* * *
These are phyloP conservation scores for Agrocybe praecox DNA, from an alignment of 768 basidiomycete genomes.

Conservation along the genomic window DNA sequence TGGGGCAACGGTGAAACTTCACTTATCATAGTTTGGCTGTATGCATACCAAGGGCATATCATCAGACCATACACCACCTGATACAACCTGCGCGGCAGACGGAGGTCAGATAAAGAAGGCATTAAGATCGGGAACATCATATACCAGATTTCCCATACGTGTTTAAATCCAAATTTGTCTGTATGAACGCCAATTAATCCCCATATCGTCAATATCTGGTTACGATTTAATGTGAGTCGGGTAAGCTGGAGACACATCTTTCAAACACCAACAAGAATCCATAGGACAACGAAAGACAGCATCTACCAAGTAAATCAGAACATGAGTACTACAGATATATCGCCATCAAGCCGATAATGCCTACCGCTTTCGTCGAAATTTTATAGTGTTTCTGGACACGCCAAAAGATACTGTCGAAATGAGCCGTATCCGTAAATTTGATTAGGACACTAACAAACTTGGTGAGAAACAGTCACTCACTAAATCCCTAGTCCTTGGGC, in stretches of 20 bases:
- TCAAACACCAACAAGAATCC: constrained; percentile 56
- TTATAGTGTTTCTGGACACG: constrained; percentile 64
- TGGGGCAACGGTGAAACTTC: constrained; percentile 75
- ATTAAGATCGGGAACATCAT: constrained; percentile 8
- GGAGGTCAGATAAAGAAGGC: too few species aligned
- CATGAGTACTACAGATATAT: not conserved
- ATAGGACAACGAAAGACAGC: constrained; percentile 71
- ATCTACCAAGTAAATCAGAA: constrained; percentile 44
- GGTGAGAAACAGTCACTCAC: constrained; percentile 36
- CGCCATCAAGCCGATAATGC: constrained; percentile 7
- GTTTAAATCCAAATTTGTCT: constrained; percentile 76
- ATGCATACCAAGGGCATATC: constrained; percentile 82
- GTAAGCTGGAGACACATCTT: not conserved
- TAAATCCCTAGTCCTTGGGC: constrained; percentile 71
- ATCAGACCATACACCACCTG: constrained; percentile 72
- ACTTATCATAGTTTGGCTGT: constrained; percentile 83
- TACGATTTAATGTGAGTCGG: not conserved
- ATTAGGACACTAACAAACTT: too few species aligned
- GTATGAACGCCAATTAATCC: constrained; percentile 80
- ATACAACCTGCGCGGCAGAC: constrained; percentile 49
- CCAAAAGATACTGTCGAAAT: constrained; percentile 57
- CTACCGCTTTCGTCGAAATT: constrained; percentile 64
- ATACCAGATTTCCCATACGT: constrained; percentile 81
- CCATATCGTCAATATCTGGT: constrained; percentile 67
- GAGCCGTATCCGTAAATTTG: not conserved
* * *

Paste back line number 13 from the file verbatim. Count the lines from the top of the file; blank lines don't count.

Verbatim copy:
- GTTTAAATCCAAATTTGTCT: constrained; percentile 76